OLYMPIA — State schools chief Randy Dorn may be positioning himself to fend off cuts in education funding in the special session later this year.
He didn’t reply last week to the governor’s request for ways to pare spending in public schools to help the state plug a projected $2 billion hole
in its budget.
He’s preparing an answer to deliver this week, and his response to where he would cut will likely be along the lines of one word – nowhere.
Around the governor’s office, the expectation is Dorn will be sending a letter spelling out why he thinks the flow of dollars in elementary and secondary schools cannot be choked off any further.
Nathan Olson, spokesman for the Office of Superintendent of Public Instruction, declined Monday to discuss any aspect of what Dorn will communicate to Gov. Chris Gregoire.
“We’re currently looking at our options right now. By the end of the week we should have some details,” he said.
Whether Dorn makes the point in a letter or other means of communication won’t much matter for the governor’s budget writers. They’re busy preparing a blueprint for getting to $2 billion in reductions to give lawmakers in advance of their post-Thanksgiving special session.
“We will include cuts for education,” said Marty Brown, the governor’s budget director. He said they hope to release the ideas the week of Oct. 24.
In June, Gregoire signed a balanced two-year budget detailing $32.2 billion in spending from the state’s general fund on schools, human services, corrections, health care and the rest of government. To get there, she and lawmakers agreed on roughly $4.6 billion in cuts with little more than a quarter of it coming from public schools.
Now, after two straight forecasts of declining tax collections, the state faces another projected shortfall and Gregoire is bringing lawmakers back Nov. 28 to deal with it.
In the meantime, the governor, anticipating the bad economic news, directed leaders of state agencies to send her ideas on how they would trim 10 percent of their respective budgets. She also asked the other statewide elected officials if they would do the same for the departments they oversee. Those plans came in Sept. 22.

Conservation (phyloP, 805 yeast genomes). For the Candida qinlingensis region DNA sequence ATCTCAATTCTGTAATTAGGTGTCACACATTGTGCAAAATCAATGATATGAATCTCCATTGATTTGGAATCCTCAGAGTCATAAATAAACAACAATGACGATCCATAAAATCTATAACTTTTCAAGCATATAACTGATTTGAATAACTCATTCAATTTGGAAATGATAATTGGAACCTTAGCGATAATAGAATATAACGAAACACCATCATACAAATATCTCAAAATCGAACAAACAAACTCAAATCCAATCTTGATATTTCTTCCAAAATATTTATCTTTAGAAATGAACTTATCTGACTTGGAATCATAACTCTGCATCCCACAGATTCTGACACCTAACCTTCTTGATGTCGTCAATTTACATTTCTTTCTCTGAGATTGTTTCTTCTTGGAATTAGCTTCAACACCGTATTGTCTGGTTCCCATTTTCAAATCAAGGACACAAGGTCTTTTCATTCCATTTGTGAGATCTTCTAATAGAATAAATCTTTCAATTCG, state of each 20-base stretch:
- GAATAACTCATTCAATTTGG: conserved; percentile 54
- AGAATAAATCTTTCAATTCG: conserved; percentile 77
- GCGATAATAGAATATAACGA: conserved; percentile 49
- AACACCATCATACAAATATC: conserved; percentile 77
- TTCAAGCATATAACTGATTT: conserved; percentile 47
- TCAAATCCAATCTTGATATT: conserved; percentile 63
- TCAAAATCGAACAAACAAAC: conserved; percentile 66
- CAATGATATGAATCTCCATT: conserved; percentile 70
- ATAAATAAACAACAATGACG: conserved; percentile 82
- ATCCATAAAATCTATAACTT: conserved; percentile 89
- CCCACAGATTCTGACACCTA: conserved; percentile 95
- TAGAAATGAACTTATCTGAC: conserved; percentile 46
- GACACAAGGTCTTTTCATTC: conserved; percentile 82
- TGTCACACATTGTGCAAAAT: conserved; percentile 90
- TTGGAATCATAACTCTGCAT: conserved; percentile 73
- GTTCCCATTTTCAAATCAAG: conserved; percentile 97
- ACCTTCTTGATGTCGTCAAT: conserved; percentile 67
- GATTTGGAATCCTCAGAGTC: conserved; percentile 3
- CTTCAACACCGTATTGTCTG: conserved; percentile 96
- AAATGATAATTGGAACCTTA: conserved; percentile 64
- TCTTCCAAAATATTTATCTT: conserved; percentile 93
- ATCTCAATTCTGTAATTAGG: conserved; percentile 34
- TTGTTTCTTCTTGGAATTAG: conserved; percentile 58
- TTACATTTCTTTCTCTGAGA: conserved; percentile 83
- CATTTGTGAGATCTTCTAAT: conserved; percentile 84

Dorn didn’t send one in, and his response this week appears calculated to let the governor and lawmakers know how strongly he feels that education be the last place they look for savings in the special session.
“He’s made it clear (in the past) he doesn’t want any more cuts to education,” Olson said. “We’ve been cut to the bone.”
Dorn is alone among statewide elected officeholders in not answering Gregoire’s request for ways of cutting up to 10 percent of their allotment from the general fund.
Secretary of State Sam Reed outlined ways to slice $1.54 million from his budget including a $364,104 savings in the production of voter pamphlets. To do it, he suggests the full text of initiatives no longer be in the pamphlets which would save on printing. Rather, the full text would be posted online.
Commissioner of Public Lands Peter Goldmark spelled out where $6.89 million could be erased from the Department of Natural Resources. Roughly $2 million might come from the fund used to fight fires. It hasn’t been a bad fire season so there are more dollars socked away than past years.
Attorney General Rob McKenna put forth ways to trim $803,000, including reducing staff and services in the consumer protection unit of his office.
Insurance Commissioner Mike Kreidler submitted a pretty short report because his office’s day-to-day operations are funded from assessments on insurance companies and not dollars from the general fund.
He did note $200,000 could be pared from the final year of a five-year study of how the health care market is affected by patients who choose to directly pay doctors for primary care rather than going through a health insurer.
And Auditor Brian Sonntag and Treasurer Jim McIntire did not send in anything because their agencies do not rely on the general fund to pay for their day-to-day operations, according to spokesmen for the two agencies.
Jerry Cornfield: 360-352-8623; email@example.com.